I won’t soon forget my first experience with John Evans, and I sincerely doubt that it will be the last time I hear his name. In fact, we all may be hearing from the young man quite a bit in the future.
For the uninitiated, Evans received the Carty Valedictory Medal and spoke on behalf of the class of 2017 at Manhattan College’s undergraduate commencement May 19.
The English major, with a double minor in history and medieval studies, compiled a 3.94 GPA at Manhattan. He also has published numerous literary works, including two poetry collections, and has been known to perform at open mic nights with his folk rock band.
You should also know that he is visually impaired, having lost his sight except for an ability to distinguish light and shadow and, occasionally, the outlines of objects.
I wanted to note his accomplishments before his blindness, not because it isn’t significant but because John has a lot more to his story than his disability.
He was only 5 when he lost his sight. For more than a decade, he believed the cause was a rare genetic disorder, which was his official diagnosis. About two and a half years ago, he learned that his blindness was caused by a brain tumor that presses upon his optic nerves.
You might imagine that his new diagnosis raised questions of his mortality, his place in the world and the immortality of his soul. Those aren’t my words. They were the way this very devout Catholic expressed his response during our phone conversation late last week.
He can cover a lot of theological ground in a short period of time, telling how he steeped himself in the Old and New Testament and read St. Teresa of Avila’s spiritual masterpiece, “Interior Castle,” while preparing for his surgery.
He said he spent a number of post-surgery hours in total darkness before light finally began “seeping in.”
“My first thought was, will I ever see something as simple as light again?”
He knew that his goal of becoming a professor of medieval literature would be possible only if he could resume his classes amid the trials of his medical exams and testing as he endured the recovery period after surgery.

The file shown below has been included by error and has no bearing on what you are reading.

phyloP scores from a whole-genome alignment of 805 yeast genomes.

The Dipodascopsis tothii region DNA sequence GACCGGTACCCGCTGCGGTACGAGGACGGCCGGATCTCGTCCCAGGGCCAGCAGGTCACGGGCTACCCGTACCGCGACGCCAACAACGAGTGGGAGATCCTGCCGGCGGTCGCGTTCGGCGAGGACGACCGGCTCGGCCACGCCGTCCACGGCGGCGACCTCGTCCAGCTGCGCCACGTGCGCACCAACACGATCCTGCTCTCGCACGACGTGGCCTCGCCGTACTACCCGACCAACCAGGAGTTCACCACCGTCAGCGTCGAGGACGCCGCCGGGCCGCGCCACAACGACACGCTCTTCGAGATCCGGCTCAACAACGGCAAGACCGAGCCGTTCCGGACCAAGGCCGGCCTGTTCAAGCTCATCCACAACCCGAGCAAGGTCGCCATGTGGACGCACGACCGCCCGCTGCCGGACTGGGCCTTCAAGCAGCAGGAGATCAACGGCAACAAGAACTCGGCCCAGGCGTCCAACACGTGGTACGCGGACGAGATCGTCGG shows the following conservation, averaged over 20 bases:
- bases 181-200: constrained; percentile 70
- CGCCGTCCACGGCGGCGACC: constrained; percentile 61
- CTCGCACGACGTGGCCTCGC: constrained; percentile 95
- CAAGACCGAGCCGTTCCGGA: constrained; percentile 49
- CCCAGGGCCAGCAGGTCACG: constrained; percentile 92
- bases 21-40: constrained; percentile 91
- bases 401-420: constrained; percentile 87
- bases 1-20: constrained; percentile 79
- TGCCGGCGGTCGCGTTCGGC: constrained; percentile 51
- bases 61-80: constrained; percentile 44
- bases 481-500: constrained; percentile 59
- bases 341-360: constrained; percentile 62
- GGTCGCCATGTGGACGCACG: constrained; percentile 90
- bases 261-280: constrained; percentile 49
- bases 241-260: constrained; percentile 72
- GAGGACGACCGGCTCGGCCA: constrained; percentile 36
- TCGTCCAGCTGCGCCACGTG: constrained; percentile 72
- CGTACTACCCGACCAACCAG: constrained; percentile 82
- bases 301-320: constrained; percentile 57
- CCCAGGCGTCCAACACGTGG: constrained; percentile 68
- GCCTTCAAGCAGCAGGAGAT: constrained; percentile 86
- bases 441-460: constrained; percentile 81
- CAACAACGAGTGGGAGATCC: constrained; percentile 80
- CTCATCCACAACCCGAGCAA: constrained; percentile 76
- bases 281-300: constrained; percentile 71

As Evans explained in his valedictory address, he was not able to accomplish the great things he did by himself. At the crux of his speech, he said, was a theological lesson based on the definition of the Greek word for church, or ecclesia.
“We are all called out to help one another, as people helped me for the past four years,” he said. “From the students who held a door for me, to students who guided me to class, they proved they were called out to greatness.”
The same could be said for Evans, who does not plan to slow down any time soon. He will pursue his master’s degree and doctorate in medieval studies at Fordham University, beginning in September.
Evans’ family, including his parents Robert and Eileen, and his brother, Brian, who just completed his freshman year at Manhattan, have played a major role in his victories.
His full name is John Casey Solanus Evans, and one of the first things he told me when we spoke was of his grandparents’ devotion to the Capuchin friar who will be beatified later this year. His family’s parish is Sacred Heart in Yonkers, where Father Solanus served for 14 years in the first part of the 20th century.
He and his family pray regularly at the friar’s shrine in their parish church, and he said that he hopes one day to be healed of his blindness through the intercession of Father Solanus.
Evans has a wisdom that is well beyond his years, and a personal faith that is inspiring on many levels. At the close of our conversation, he said his thoughts and prayers were with me that morning and that he would be grateful, no matter if I wrote a sentence, or five, about our exchange.
“My way of reaching other people has been through my story,” he said. “If God is the primary storyteller, He tells His story through our lives.”